Platformio review25 Sep 2015
I’ve embarked on a new project recently, as part of a crew of other faces you’d probably recognise. Personally my job at mo is to write wrapper libraries for the hardware. I’ve done some before, but small ones, whereas this one I had several to write so it meant I wanted to find a good tool for the job. When I started, I was literally writing the code in atom, opening up arduino, writing a sketch, installing then importing the library, running it, finding a bug and running the whole process again. I quickly got sick of it. I went on a hunt via twitter for better tools.
@charwarz platformio is your friend. dump the yukky ide and work from the command line and have a lib manager for free— Russell Davis (@ukscone) September 14, 2015
I then googled it, and found the alternate to the obove suggestions, all of which are based heavily in the commandline/terminal, was using an eclipse plugin. Considering the other day I had a discussion with a co worker, and we agreed saying “it’s better than eclipse” really isn’t a bench mark for how good an IDE is, I’m not the biggest of fans of eclipse. I worked in it heavily for a year whilst in industry in python 2.7, but most experiences with it have been poor. Still, I gave it a shot. I couldn’t even get to working with it because the settings I gave it were apparently wrong. Googled the errors, several issues, stack overflow posts and I still couldn’t figure out the problem.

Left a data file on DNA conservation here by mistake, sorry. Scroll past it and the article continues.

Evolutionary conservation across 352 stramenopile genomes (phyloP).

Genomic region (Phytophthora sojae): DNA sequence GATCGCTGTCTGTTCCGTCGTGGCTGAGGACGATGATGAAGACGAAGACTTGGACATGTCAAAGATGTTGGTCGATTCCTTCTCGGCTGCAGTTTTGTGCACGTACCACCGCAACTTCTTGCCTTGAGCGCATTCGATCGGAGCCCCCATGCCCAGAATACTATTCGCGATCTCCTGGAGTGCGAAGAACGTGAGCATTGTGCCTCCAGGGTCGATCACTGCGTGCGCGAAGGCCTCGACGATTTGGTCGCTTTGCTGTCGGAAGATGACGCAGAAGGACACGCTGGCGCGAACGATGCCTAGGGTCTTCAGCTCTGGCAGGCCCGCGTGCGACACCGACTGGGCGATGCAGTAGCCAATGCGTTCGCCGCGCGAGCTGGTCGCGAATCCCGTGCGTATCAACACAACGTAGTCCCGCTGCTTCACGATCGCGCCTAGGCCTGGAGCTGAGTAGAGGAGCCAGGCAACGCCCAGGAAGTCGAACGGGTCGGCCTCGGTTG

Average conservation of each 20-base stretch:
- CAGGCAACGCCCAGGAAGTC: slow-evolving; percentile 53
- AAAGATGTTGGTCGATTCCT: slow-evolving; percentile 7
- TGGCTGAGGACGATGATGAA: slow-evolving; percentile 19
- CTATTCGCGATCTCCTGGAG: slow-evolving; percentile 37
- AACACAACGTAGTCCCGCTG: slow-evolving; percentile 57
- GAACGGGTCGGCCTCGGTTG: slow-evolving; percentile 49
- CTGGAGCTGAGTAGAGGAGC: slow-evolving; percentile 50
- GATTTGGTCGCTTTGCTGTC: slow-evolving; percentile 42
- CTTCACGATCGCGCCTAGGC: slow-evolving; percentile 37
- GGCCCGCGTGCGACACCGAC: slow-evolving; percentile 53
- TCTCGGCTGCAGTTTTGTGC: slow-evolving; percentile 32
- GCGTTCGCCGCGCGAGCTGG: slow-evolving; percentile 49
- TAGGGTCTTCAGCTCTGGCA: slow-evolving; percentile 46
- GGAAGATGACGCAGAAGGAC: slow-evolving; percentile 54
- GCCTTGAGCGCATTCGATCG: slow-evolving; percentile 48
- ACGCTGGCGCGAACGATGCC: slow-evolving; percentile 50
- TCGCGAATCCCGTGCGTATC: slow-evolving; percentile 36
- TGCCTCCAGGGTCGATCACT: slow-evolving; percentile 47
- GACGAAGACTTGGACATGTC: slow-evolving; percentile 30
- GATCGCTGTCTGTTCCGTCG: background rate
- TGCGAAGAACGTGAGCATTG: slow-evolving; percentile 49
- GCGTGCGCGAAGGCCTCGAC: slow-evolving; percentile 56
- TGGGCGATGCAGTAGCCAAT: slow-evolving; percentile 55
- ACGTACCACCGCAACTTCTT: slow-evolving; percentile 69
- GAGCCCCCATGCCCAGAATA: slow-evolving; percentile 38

Next I went to platformio, because ukscone raves about it. Me likey. Essentially it provides a sort of structure and framework for your projects, whereby you have a folder for any libs which is where it looks first when you do imports, and a folder for your source. Works with a lot of diff boards including many that aren’t arduino, you can make it automatically run and upload your code, has a library manager which is usable both through the internet and the command line (altho…I’m still not sure how well it works - I’ve installed a few libraries and they don’t seem to be found when I do an import of any of them). Pretty much everything I want when checking a library is valid code, but if I were on larger projects I’d still quite like to have a full IDE which isn’t just a text editor with an upload button.
Still, when I eventually have time where I’m not building stuff but still want something to do, I would like to make my own IDE probably with platformio integrated into it to make it do the arduino-y bit. For now, Atom and Platformio are my tools of choice.